The problems related to mining maintenance come in various shapes and sizes, but all of them share a common starting place: people. It takes an aligned and focused effort from an entire team to avoid costly breakdowns and unscheduled downtime.
Yet many mining operations function in silos or fail to get buy-in from all parties on key work processes. As a result of the disorganization, costly delays occur constantly.
My job as a mining maintenance specialist involves visiting sites where equipment is not performing well to determine what’s going wrong and how it can be fixed. I often find great people but flawed teams. Here I’ll list the three elements all successful teams must have and I’ll put a ✔next to the elements that I see often and an ✖next to what’s often missing.
People with complementary skills and experience. ✔
I always find this element. Sites have mechanical experts, electrical experts, skilled planners, engineers, and managers. Broad skills across the team.
People committed to common performance goals. ✔
I always find this element. There may be some differences on some metrics, but everyone wants to achieve good reliability and business performance.
People committed to an approach and sharing mutually accountability. ✖
This is a common issue. When people don’t talk about problems or buy into a philosophy that includes taking responsibility, they don’t feel a sense of duty or satisfaction in being part of the team.
Technology Is Not The Sole Solution
If I found problems in any of these three areas, I’d recommend solutions that shared a common theme: teams must be aligned with each member’s job and responsibility.
This alignment can’t come from a manual; it must come from frequent discussions which create teamwork, mutual accountability and a successful mindset. Solving problems this way is much easier and more effective than developing a bureaucratic solution or creating so many documents that no-one has time to read them.
Over many years I have seen people try to solve this problem using technology. Unfortunately, in maintenance, technology can not yet do the work for the people so it is rarely an effective solution.
Technology can be a great benefit and must continue to advance, but if the basics described below are not done well, even the advanced technology will fail.
There are many examples of new technology in our industry that failed to deliver. In one business there was a project to automate the warranty management process. Warranty claims were not being processed and the business was losing money. The site decided to automate the warranty management process in SAP. It cost $2 million to implement the automation process. Site people only had to push a button to initiate the process.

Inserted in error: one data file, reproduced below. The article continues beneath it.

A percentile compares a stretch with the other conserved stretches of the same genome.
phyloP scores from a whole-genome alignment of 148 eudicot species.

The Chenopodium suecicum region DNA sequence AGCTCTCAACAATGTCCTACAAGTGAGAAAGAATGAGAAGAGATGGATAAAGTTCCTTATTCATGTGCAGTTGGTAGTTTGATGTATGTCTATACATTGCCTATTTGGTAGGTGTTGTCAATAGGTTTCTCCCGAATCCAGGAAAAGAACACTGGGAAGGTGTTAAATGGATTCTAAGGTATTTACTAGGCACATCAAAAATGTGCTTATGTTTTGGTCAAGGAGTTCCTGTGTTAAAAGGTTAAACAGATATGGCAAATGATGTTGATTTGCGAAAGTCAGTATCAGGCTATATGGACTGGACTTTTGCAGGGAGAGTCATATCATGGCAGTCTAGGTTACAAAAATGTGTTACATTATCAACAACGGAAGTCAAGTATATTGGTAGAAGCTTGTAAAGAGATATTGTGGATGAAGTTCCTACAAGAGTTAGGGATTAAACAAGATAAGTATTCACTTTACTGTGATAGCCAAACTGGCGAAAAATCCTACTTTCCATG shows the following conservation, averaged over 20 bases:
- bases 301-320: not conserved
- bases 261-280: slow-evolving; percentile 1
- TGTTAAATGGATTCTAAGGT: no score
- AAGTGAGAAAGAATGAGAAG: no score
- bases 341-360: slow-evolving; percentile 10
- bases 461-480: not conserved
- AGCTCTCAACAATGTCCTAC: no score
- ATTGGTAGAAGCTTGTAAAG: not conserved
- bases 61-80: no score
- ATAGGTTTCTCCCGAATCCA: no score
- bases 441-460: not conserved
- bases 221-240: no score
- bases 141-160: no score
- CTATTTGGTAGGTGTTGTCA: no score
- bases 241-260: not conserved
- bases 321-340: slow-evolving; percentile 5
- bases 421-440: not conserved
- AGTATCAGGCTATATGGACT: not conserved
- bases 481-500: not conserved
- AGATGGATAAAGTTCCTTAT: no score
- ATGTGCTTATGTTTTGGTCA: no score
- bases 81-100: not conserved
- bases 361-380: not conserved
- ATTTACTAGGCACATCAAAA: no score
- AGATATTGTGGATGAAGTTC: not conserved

After two years the CFO asked me why the site was turning off the warranty automation software tool. I investigated and found they were turning it off because it was not adding any value. No one had initiated any warranty claims in the system.
In another business that I worked with they had a central function to monitor equipment health data using predictive analytics and raise work orders to take action to developing problems. The central team provided this function for multiple sites. Two of these sites had the exact same series of mining trucks. One site had 92% availability of the fleet and yet the other had 75% availability. On investigation it was found that the basics of good maintenance execution were missing at the site with low availability.
These are clear examples of why a system will not work if the people are not engaged. It is even more important now as we head into the world of using artificial intelligence and predictive analytics. These technologies are great but there must be a culture of quality work execution to support these technologies.
Ownership Creates Alignment
Here’s a great example that shows how technology, systems, and processes don’t necessarily create team alignment, but ownership of work always does.
We visited a site in Ghana that had zero systems in place. The truck fleet was in shambles, but the maintenance crew achieved remarkable performance from their drilling equipment. Drills are notorious for breaking down, but the guy who was in charge of the drills maintained an extreme level of ownership over them.
When a mechanic did any work on the drills, the manager wouldn’t let the mechanic leave until he had inspected the services performed and had signed off on the quality of the mechanic’s work. If an operator damaged a machine, they had to help mechanics fix it before the equipment could be put back into operation.
You must have that kind of devotion to quality. I’ve never seen a site with reliable equipment that didn’t have a crew that was passionate and eager about its work. Maintenance crews can have all the systems and processes and computerised maintenance management systems in the world, but if they don’t have a staunch commitment to servicing their machinery, the results will be substandard.
Gerard Wood is one of the mining industry’s foremost authorities on proper mining equipment maintenance. In his long career, Gerard has been all over the world, working his way up from an electrician’s apprentice to a maintenance manager with advanced degrees in electrical engineering and business. As managing director for Bluefield AMS, Gerard helps the world’s largest mining companies keep their machines running with a simple, practical approach that saves money and improves equipment reliability.